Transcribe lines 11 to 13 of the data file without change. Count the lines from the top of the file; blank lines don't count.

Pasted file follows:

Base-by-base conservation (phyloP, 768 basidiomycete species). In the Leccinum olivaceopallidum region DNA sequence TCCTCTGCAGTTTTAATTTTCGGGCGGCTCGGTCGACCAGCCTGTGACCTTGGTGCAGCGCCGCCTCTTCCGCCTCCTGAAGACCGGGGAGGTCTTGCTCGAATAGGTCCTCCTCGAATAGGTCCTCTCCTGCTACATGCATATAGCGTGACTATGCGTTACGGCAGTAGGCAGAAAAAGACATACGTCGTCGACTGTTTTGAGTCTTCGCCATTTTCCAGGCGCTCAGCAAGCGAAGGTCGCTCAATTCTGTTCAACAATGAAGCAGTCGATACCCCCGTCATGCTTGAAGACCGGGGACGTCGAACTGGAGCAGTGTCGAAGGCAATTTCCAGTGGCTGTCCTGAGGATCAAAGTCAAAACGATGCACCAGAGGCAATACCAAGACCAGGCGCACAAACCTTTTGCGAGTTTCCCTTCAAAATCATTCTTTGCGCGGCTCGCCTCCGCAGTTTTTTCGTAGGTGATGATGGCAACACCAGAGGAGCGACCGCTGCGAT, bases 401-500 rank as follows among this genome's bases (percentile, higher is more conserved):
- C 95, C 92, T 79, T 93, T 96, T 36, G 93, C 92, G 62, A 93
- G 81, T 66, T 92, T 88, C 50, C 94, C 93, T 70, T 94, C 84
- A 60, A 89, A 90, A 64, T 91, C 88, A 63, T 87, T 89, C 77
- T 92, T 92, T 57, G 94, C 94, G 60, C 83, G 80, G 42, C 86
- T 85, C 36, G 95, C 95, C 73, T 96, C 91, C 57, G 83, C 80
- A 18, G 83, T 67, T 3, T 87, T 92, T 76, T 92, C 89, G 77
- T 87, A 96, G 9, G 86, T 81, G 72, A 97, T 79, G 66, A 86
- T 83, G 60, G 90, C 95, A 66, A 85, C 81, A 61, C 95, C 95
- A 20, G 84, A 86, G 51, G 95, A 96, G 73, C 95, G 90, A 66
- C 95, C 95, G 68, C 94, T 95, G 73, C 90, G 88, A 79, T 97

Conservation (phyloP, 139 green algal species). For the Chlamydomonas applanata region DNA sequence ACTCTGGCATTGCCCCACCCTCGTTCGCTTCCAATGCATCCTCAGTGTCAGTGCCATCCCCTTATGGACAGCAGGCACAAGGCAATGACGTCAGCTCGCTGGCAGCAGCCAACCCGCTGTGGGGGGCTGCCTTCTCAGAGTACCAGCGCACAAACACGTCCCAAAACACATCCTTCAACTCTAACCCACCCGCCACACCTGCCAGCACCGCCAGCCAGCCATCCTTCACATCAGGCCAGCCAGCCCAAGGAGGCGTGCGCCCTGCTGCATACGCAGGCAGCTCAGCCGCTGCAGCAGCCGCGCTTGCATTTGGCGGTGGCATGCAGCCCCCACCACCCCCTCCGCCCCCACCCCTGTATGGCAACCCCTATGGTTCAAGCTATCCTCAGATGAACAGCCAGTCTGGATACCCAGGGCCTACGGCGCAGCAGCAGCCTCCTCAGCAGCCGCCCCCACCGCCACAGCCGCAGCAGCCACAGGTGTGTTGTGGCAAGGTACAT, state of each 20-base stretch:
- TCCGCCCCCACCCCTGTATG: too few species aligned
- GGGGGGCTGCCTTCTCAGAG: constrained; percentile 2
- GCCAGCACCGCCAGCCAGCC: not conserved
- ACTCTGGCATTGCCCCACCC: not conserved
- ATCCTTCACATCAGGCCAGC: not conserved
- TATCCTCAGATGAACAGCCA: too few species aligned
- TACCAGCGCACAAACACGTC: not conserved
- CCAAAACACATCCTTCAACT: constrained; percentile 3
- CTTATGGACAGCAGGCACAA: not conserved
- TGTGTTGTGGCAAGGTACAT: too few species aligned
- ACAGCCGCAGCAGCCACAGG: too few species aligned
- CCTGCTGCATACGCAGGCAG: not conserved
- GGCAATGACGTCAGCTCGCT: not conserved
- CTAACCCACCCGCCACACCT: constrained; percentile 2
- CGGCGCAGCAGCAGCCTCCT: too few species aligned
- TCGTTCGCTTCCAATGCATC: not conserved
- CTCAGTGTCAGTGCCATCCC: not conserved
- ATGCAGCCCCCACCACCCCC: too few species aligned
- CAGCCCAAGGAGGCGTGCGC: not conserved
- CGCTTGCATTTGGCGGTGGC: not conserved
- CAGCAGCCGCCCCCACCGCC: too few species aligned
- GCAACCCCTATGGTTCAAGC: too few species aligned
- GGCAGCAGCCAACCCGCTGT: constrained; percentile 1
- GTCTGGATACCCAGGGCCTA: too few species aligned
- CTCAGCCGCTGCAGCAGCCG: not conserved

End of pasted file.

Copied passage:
- C 95, C 95, G 68, C 94, T 95, G 73, C 90, G 88, A 79, T 97

Conservation (phyloP, 139 green algal species). For the Chlamydomonas applanata region DNA sequence ACTCTGGCATTGCCCCACCCTCGTTCGCTTCCAATGCATCCTCAGTGTCAGTGCCATCCCCTTATGGACAGCAGGCACAAGGCAATGACGTCAGCTCGCTGGCAGCAGCCAACCCGCTGTGGGGGGCTGCCTTCTCAGAGTACCAGCGCACAAACACGTCCCAAAACACATCCTTCAACTCTAACCCACCCGCCACACCTGCCAGCACCGCCAGCCAGCCATCCTTCACATCAGGCCAGCCAGCCCAAGGAGGCGTGCGCCCTGCTGCATACGCAGGCAGCTCAGCCGCTGCAGCAGCCGCGCTTGCATTTGGCGGTGGCATGCAGCCCCCACCACCCCCTCCGCCCCCACCCCTGTATGGCAACCCCTATGGTTCAAGCTATCCTCAGATGAACAGCCAGTCTGGATACCCAGGGCCTACGGCGCAGCAGCAGCCTCCTCAGCAGCCGCCCCCACCGCCACAGCCGCAGCAGCCACAGGTGTGTTGTGGCAAGGTACAT, state of each 20-base stretch:
- TCCGCCCCCACCCCTGTATG: too few species aligned